It’s one thing to compete at a national championship, but to do it at home in front of friends and family is something truly special.
That seemed to be the feeling among local racers as the Whitehorse Cross Country Ski Club hosted the 2016 Haywood Ski Nationals last week.
“We’ve been skiing these trails since we were tiny kids and we know them quite well,” said Whitehorse Olympian Emily Nishikawa. “And then seeing those friendly faces and everyone is cheering my name. Yeah, it’s pretty cool.
“A special thanks to everyone who helped make this event possible. It’s a pretty special opportunity for us to be able to race at home.”
“It’s been a really great week. It’s been amazing racing on our home trails here,” said Whitehorse’s Knute Johnsgaard. “So many volunteers, so many people out cheering – it’s a super good vibe. It’s been a really great week and I had a good race to cap it off. It couldn’t be a better end to the season.”
Familiarity with the trails, characteristically loud Yukon fans, a record-sized team of 46, and the club’s propensity to produce top-notch skiers, all combined to make last week one of Whitehorse’s best showings at the national cross-country ski championships.
Whitehorse placed second out of 61 clubs from across Canada to tie its previous best from 2014, 2012 and 2007.
Ontario/Quebec powerhouse Nakkertok claimed its seventh straight club title while Quebec’s Skibec Nordique placed third.
Whitehorse club skiers sped to 12 medals over the week, adding three to the total in Saturday’s classic mass start races.
Nishikawa picked up her fourth medal, and third gold, of the week winning the senior women’s 30-kilometre race. She finished in 1:43:12, more than three and a half minutes ahead of the silver medalist.
With the win the 26-year-old placed first in the open women’s aggregate standings.
“To finish off the season on a high note like that is more than I could ask for,” said Nishikawa. “I’m incredibly happy. It was so special having these nationals in Whitehorse, seeing all the volunteers at the start and at the finish and everywhere in between … They are all familiar faces and they are the greatest people here volunteering. Seeing the whole team come together to host this event has been incredible.”
Nishikawa had already won gold in the opening team sprints (with Whitehorse teammate Kendra Murray) and gold in the senior women’s five-kilometre classic. She also took silver in the senior women’s 10-kilometre on March 22, finishing the 6.2 seconds behind national teammate Dahria Beatty of Whitehorse.
Beatty decided to sit-out Saturday’s distance classic to avoid aggravating a back injury she’s nursed since January.
“It’s a long, hard race and my back has been pretty sore the last couple of days after the long season of racing and I thought it would be an unnecessary stress on my back to go through this,” she said.
Beatty had already accomplished a lot last week. The 22-year-old won two gold and a silver and placed second in the aggregate standings behind Nishikawa. She also placed first in the Haywood NorAm season standings.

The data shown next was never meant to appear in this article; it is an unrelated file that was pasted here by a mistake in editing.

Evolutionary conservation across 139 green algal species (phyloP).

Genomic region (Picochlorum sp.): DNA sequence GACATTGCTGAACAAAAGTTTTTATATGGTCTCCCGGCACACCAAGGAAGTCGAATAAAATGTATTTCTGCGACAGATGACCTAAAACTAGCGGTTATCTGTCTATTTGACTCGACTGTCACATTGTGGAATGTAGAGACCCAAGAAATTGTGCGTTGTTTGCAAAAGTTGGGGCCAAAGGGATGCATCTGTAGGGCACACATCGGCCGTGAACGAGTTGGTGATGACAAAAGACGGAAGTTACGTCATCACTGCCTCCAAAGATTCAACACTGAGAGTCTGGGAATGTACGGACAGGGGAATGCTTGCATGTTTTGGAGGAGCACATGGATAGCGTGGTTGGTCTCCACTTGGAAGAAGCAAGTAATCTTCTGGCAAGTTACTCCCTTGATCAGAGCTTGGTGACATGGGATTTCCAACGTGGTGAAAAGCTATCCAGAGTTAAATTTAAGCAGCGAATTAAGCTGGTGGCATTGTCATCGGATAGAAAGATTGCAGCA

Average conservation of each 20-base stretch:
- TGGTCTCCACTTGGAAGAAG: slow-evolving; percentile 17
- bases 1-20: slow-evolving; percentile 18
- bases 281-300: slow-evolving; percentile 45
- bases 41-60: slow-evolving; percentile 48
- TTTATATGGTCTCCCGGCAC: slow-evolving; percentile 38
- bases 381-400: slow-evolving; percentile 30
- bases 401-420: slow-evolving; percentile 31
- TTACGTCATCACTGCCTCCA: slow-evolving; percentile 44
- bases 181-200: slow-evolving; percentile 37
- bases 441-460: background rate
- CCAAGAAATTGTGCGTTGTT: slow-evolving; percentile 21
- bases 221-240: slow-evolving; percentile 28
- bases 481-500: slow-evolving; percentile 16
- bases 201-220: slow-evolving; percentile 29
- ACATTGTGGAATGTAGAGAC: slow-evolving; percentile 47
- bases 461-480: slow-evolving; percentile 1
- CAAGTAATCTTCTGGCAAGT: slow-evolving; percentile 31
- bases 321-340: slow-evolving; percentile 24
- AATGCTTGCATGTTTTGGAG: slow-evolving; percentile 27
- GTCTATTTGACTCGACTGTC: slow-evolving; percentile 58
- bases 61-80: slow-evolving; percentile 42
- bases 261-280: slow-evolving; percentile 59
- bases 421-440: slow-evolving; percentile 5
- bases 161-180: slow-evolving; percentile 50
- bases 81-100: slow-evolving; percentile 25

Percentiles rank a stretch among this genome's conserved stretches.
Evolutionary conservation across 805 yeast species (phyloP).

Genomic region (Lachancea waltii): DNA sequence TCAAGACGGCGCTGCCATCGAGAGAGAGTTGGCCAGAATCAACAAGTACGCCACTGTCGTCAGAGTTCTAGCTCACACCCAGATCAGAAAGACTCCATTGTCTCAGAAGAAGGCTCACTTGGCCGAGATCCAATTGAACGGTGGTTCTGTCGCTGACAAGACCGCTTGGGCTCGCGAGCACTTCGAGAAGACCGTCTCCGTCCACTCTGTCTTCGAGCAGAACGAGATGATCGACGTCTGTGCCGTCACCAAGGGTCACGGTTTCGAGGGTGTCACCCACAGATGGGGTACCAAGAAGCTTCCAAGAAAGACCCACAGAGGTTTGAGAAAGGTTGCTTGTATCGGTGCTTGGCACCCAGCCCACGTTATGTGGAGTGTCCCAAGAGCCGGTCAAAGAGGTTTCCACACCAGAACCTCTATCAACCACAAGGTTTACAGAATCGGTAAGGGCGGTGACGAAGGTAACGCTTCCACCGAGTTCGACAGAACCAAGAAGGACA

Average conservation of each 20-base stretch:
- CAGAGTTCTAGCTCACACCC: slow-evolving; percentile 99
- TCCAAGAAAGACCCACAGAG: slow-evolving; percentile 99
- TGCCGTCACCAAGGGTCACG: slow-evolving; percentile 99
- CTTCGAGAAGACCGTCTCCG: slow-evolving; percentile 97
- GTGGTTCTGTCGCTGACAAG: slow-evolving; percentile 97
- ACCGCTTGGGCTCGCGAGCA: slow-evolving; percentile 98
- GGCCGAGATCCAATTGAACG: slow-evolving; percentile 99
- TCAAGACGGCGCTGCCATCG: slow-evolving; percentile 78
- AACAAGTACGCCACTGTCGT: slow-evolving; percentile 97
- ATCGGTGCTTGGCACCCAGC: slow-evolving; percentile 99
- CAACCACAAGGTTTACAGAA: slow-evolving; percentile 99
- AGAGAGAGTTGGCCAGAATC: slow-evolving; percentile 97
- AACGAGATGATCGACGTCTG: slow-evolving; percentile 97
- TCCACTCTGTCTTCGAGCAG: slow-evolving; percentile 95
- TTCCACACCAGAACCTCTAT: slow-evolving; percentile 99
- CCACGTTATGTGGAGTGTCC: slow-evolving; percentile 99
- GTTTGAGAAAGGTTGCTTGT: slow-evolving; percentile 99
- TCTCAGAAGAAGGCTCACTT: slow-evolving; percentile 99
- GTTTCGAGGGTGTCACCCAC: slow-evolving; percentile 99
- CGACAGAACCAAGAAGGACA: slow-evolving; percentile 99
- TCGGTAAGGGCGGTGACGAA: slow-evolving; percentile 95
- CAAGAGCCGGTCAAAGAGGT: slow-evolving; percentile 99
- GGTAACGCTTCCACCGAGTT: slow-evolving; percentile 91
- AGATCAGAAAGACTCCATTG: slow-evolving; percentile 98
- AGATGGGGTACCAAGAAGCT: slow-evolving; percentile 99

Beatty capped her season with gold in the sprints last Wednesday.
“The sprint was my first skate sprint victory of the season,” said Beatty. “My other two victories were in classic sprint.”
“Winning the 10 K skate was probably the biggest highlight, having that big battle with (Nishikawa), being able to just put everything out there and come away with the gold medal with all the best skiers in Canada racing.”
Whitehorse’s Natalie Hynes added her third of the week on Saturday, taking gold in the junior girls 7.5-kilometre classic. The 18-year-old had already a silver from the 10-kilometre race and a gold from the five-kilometre from the week. She placed first in the Year of Birth (YOB) aggregate standings for girls born in 1998.
Whitehorse’s Amanda Thomson picked up a medal in her last chance for one at the Haywoods. Thomson skied to bronze in the juvenile girls classic mass start on Saturday. With other strong results through the week, she placed third in YOB for juvenile girls born in 2000.
Johnsgaard won a bronze in his first individual race of the week – the senior men’s 10-kilometre on March 20 – but the 50-kilometre classic on Saturday was the most fun, he said.
“A 50 K is always a whole different race and usually we only do one or two of them all year long, so it’s a pretty special race and they always seem to go quite well for me,” said Johnsgaard.
Johnsgaard, 23, placed fourth in the race Saturday and fourth in the open men’s aggregate standings.
Olympian Alex Harvey of Quebec won his fourth straight gold in the race with a blistering time of 2:20:20.
“I’m feeling good. Tired, but it’s the same for most of the guys,” said Harvey. “We just finished Tour of Canada a week ago and after a long World Cup season, we’re exhausted, so the playing field is even for everybody. At this time of the year motivation is really important and I was still motivated, still hungry to put a bib on and race my heart out.”
Last week’s Haywoods, which saw around 470 of Canada’s best skiers compete, marked Harvey’s first time skiing at the Whitehorse club. One recreational ski really stands out in his mind.
“I did the Pierre Harvey Trail two days ago – he’s my dad and it was his birthday and there’s a trail named after him, so that was pretty cool for me,” said Harvey.
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